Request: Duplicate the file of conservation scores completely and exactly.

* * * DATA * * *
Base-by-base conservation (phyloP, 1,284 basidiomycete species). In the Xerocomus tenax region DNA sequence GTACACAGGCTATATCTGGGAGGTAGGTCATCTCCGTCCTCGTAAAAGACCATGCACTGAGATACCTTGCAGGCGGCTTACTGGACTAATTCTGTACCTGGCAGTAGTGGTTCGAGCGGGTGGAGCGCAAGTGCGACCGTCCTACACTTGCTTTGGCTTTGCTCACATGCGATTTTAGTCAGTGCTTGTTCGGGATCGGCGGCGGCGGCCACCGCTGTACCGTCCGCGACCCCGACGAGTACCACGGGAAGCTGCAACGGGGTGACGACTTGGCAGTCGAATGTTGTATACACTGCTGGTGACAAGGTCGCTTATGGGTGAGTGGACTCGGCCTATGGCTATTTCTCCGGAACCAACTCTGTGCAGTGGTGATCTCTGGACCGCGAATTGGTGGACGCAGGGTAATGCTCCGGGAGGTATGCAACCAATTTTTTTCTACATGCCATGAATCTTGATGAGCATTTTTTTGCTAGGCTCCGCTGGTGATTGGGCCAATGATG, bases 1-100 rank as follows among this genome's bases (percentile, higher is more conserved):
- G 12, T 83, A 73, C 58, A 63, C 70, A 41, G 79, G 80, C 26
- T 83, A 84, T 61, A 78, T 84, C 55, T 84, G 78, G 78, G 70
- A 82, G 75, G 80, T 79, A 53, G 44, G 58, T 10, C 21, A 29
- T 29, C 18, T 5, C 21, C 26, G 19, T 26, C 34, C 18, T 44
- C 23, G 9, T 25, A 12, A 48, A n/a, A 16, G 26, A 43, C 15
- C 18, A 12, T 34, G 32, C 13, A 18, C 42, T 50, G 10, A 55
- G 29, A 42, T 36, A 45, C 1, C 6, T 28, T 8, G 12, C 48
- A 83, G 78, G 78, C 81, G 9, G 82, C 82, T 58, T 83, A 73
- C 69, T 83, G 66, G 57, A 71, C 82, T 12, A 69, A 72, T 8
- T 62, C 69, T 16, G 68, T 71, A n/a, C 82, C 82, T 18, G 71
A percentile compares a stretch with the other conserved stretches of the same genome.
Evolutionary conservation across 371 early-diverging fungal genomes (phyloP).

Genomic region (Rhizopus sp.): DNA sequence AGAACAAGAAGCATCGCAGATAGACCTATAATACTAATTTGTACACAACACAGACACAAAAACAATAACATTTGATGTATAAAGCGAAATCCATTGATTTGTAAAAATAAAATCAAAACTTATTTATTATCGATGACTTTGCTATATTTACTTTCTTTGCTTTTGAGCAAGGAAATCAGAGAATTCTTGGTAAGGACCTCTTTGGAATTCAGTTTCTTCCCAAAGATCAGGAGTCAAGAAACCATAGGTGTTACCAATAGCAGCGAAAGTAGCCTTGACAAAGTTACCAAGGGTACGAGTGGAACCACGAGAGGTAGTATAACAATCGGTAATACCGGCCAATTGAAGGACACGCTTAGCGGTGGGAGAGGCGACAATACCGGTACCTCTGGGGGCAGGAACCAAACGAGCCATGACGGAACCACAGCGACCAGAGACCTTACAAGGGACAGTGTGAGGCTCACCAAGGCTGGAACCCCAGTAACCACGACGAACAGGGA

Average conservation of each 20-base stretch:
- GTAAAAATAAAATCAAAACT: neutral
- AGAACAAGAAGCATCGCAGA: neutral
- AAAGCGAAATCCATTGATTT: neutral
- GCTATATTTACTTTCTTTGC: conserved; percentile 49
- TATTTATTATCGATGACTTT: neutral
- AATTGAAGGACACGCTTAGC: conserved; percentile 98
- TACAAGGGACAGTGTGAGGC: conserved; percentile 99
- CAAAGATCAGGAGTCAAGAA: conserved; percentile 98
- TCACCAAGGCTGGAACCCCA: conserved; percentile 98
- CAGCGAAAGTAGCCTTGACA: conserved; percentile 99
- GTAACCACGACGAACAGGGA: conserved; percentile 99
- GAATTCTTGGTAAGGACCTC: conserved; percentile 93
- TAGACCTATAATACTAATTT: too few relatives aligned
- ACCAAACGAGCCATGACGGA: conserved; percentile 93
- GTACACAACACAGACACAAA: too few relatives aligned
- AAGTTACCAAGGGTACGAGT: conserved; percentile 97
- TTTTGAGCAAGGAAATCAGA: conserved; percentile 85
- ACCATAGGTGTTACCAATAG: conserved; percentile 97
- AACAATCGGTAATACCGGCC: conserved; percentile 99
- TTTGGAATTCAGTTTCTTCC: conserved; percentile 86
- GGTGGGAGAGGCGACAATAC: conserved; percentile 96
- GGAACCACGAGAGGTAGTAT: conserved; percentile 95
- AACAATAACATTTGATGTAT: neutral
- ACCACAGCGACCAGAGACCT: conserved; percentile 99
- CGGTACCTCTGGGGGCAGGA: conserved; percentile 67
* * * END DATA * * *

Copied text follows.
Base-by-base conservation (phyloP, 1,284 basidiomycete species). In the Xerocomus tenax region DNA sequence GTACACAGGCTATATCTGGGAGGTAGGTCATCTCCGTCCTCGTAAAAGACCATGCACTGAGATACCTTGCAGGCGGCTTACTGGACTAATTCTGTACCTGGCAGTAGTGGTTCGAGCGGGTGGAGCGCAAGTGCGACCGTCCTACACTTGCTTTGGCTTTGCTCACATGCGATTTTAGTCAGTGCTTGTTCGGGATCGGCGGCGGCGGCCACCGCTGTACCGTCCGCGACCCCGACGAGTACCACGGGAAGCTGCAACGGGGTGACGACTTGGCAGTCGAATGTTGTATACACTGCTGGTGACAAGGTCGCTTATGGGTGAGTGGACTCGGCCTATGGCTATTTCTCCGGAACCAACTCTGTGCAGTGGTGATCTCTGGACCGCGAATTGGTGGACGCAGGGTAATGCTCCGGGAGGTATGCAACCAATTTTTTTCTACATGCCATGAATCTTGATGAGCATTTTTTTGCTAGGCTCCGCTGGTGATTGGGCCAATGATG, bases 1-100 rank as follows among this genome's bases (percentile, higher is more conserved):
- G 12, T 83, A 73, C 58, A 63, C 70, A 41, G 79, G 80, C 26
- T 83, A 84, T 61, A 78, T 84, C 55, T 84, G 78, G 78, G 70
- A 82, G 75, G 80, T 79, A 53, G 44, G 58, T 10, C 21, A 29
- T 29, C 18, T 5, C 21, C 26, G 19, T 26, C 34, C 18, T 44
- C 23, G 9, T 25, A 12, A 48, A n/a, A 16, G 26, A 43, C 15
- C 18, A 12, T 34, G 32, C 13, A 18, C 42, T 50, G 10, A 55
- G 29, A 42, T 36, A 45, C 1, C 6, T 28, T 8, G 12, C 48
- A 83, G 78, G 78, C 81, G 9, G 82, C 82, T 58, T 83, A 73
- C 69, T 83, G 66, G 57, A 71, C 82, T 12, A 69, A 72, T 8
- T 62, C 69, T 16, G 68, T 71, A n/a, C 82, C 82, T 18, G 71
A percentile compares a stretch with the other conserved stretches of the same genome.
Evolutionary conservation across 371 early-diverging fungal genomes (phyloP).

Genomic region (Rhizopus sp.): DNA sequence AGAACAAGAAGCATCGCAGATAGACCTATAATACTAATTTGTACACAACACAGACACAAAAACAATAACATTTGATGTATAAAGCGAAATCCATTGATTTGTAAAAATAAAATCAAAACTTATTTATTATCGATGACTTTGCTATATTTACTTTCTTTGCTTTTGAGCAAGGAAATCAGAGAATTCTTGGTAAGGACCTCTTTGGAATTCAGTTTCTTCCCAAAGATCAGGAGTCAAGAAACCATAGGTGTTACCAATAGCAGCGAAAGTAGCCTTGACAAAGTTACCAAGGGTACGAGTGGAACCACGAGAGGTAGTATAACAATCGGTAATACCGGCCAATTGAAGGACACGCTTAGCGGTGGGAGAGGCGACAATACCGGTACCTCTGGGGGCAGGAACCAAACGAGCCATGACGGAACCACAGCGACCAGAGACCTTACAAGGGACAGTGTGAGGCTCACCAAGGCTGGAACCCCAGTAACCACGACGAACAGGGA

Average conservation of each 20-base stretch:
- GTAAAAATAAAATCAAAACT: neutral
- AGAACAAGAAGCATCGCAGA: neutral
- AAAGCGAAATCCATTGATTT: neutral
- GCTATATTTACTTTCTTTGC: conserved; percentile 49
- TATTTATTATCGATGACTTT: neutral
- AATTGAAGGACACGCTTAGC: conserved; percentile 98
- TACAAGGGACAGTGTGAGGC: conserved; percentile 99
- CAAAGATCAGGAGTCAAGAA: conserved; percentile 98
- TCACCAAGGCTGGAACCCCA: conserved; percentile 98
- CAGCGAAAGTAGCCTTGACA: conserved; percentile 99
- GTAACCACGACGAACAGGGA: conserved; percentile 99
- GAATTCTTGGTAAGGACCTC: conserved; percentile 93
- TAGACCTATAATACTAATTT: too few relatives aligned
- ACCAAACGAGCCATGACGGA: conserved; percentile 93
- GTACACAACACAGACACAAA: too few relatives aligned
- AAGTTACCAAGGGTACGAGT: conserved; percentile 97
- TTTTGAGCAAGGAAATCAGA: conserved; percentile 85
- ACCATAGGTGTTACCAATAG: conserved; percentile 97
- AACAATCGGTAATACCGGCC: conserved; percentile 99
- TTTGGAATTCAGTTTCTTCC: conserved; percentile 86
- GGTGGGAGAGGCGACAATAC: conserved; percentile 96
- GGAACCACGAGAGGTAGTAT: conserved; percentile 95
- AACAATAACATTTGATGTAT: neutral
- ACCACAGCGACCAGAGACCT: conserved; percentile 99
- CGGTACCTCTGGGGGCAGGA: conserved; percentile 67